has he? said Alice to herself. "Why, they seem
to put everything upon Bill! I wouldn't be in
Bill's place for a good deal: this fireplace is narrow
to be sure; but I think I can kick a little "
She drew her foot as far down the chimney as
she could, and waited till she heard a little animal
(she couldn't guess of what sort it was) scratching
and scrambling about in the chimney close above
her: then, saying to herself, This is Bill," she
gave one sharp kick, and waited to see what would
happen next.
The first thing she heard was a general chorus
of "There goes Bill!" then the Rabbit's voice
alone-" Catch him, you by the hedge !" then
silence, and then another confusion of voices-
"Hold up his head-Brandy now-Don't choke
him-How was it, old fellow ? What happened to
you ? Tell us all about it!"
Last came a little feeble, squeaking voice,
("That's Bill," thought Alice,) "Well, I hardly
know-No more, thank'ye; I'm better now-but
I'm a deal too flustered to tell you-all I know is,


something comes at me like a Jack-in-the-box, and
up I goes like a sky-rocket! "
So you did, old fellow said the others.
We must burn the house down !" said the

A shower of little pebbles came rattling in at the window.

Rabbit's voice, and Alice called out as loud as
she could, If you do, I'll set Dinah at you !"
There was a dead silence instantly, and Alice
thought to herself, "I wonder what they will do
next! If they had any sense, they'd take the roof
off. After a minute or two, they began moving

about again, and Alice heard the Rabbit say, A
barrowful will do, to begin with."
"A barrowful of what ? thought Alice; but
she had not long to doubt, for the next moment a
shower of little pebbles came rattling in at the
window, and some of them hit her in the face.
" I'll put a stop to this," she said to herself, and
shouted out, "You'd better not do that again!"
which produced another dead silence.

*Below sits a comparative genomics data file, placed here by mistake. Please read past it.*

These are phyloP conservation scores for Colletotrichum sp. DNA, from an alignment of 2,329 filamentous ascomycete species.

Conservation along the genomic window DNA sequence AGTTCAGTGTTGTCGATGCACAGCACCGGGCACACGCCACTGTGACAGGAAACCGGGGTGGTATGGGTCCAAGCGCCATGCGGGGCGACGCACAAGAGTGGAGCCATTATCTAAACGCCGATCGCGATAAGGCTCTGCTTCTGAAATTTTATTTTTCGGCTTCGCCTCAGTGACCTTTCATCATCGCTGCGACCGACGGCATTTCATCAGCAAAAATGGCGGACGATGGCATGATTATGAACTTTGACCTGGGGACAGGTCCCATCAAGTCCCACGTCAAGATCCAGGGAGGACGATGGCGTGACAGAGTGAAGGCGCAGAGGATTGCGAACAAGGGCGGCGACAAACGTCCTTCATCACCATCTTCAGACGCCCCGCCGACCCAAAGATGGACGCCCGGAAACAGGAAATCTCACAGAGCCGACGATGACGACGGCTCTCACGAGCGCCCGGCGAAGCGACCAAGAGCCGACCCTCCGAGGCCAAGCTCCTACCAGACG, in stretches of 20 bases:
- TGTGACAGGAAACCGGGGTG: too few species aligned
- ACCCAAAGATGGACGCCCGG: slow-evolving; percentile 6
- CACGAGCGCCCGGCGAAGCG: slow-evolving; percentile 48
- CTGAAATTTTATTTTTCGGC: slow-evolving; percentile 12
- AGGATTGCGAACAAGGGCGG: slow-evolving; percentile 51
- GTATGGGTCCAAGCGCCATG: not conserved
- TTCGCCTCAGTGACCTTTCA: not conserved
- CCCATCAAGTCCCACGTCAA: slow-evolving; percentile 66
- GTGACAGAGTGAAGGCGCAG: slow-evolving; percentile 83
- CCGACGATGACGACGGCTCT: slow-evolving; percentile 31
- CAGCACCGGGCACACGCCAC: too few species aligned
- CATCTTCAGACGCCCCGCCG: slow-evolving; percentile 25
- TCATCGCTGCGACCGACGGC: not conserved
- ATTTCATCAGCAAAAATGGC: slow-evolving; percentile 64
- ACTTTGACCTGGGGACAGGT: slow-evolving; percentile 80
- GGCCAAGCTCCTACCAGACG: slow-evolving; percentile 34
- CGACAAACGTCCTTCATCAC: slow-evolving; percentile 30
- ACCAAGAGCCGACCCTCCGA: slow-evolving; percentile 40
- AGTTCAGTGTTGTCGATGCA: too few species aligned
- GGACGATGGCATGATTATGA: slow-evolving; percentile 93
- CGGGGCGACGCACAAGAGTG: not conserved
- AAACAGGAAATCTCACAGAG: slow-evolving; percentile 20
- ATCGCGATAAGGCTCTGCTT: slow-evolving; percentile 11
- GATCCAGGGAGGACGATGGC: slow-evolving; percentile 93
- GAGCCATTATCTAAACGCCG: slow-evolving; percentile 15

Alice noticed with some surprise that the pebbles
were all turning into little cakes as they lay on the
floor, and a bright idea came into her head. If
I eat one of these cakes," she thought, "it's sure to
make some change in my size ; and as it can't
possibly make me larger, it must make me smaller,
I suppose.
So she swallowed one of the cakes, and was de-
lighted to find that she began shrinking directly.
As soon as she was small enough to get through
the door, she ran out of the house, and found quite
a crowd of little animals and birds waiting outside.
The poor little Lizard, Bill, was in the middle,
being held up by two guinea-pigs, who were giving
it something out of a bottle. They all made a
rush at Alice the moment she appeared; but she
ran off as hard as she could, and soon found her-
self safe in a thick wood.

"The first thing I've got to do," said Alice to
herself, as she wandered about in the wood, "is to
grow to my right size again; and the second thing
is to find my way into that lovely garden. I think
that will be the best plan."

The poor little Lizard, Bill, was being held up by two guinea-pigs.

It sounded an excellent plan, no doubt, and very
neatly and simply arranged; the only difficulty
was, that she had not the smallest idea how to
set about it; and while she was peering about
anxiously among the trees, a little sharp bark just
over her head made her look up in a great hurry.
An enormous puppy was looking down at her

with large round eyes, and feebly stretching out
one paw, trying to touch her. "Poor little thing!"
said Alice, in a coaxing tone, and she tried hard to
whistle to it; but she was terribly frightened all
the time at the thought that it might be hungry,
in which case it would be very likely to eat her up
in spite of all her coaxing.
Hardly knowing what she did, she picked up a
little bit of stick, and held it out to the puppy;
whereupon the puppy jumped into the air off all
its feet at once, with a yelp of delight, and rushed
at the stick, and made believe to worry it; then
Alice dodged behind a great thistle, to keep her-
self from being run over; and the moment she
appeared on the other side, the puppy made
another rush at the stick, and tumbled head over
heels in its hurry to get hold of it: then Alice,
thinking it was very like having a game of play
with a cart-horse, and expecting every moment to
be trampled under its feet, ran round the thistle
again; then the puppy began a series of short
charges at the stick, running a very little way for-
wards each time and a long way back, and barking
hoarsely all the while, till at last it sat down a
good way off, panting, with its tongue hanging out
of its mouth, and its great eyes half shut.
This seemed to Alice a good opportunity for

making her escape, so she set off at once, and ran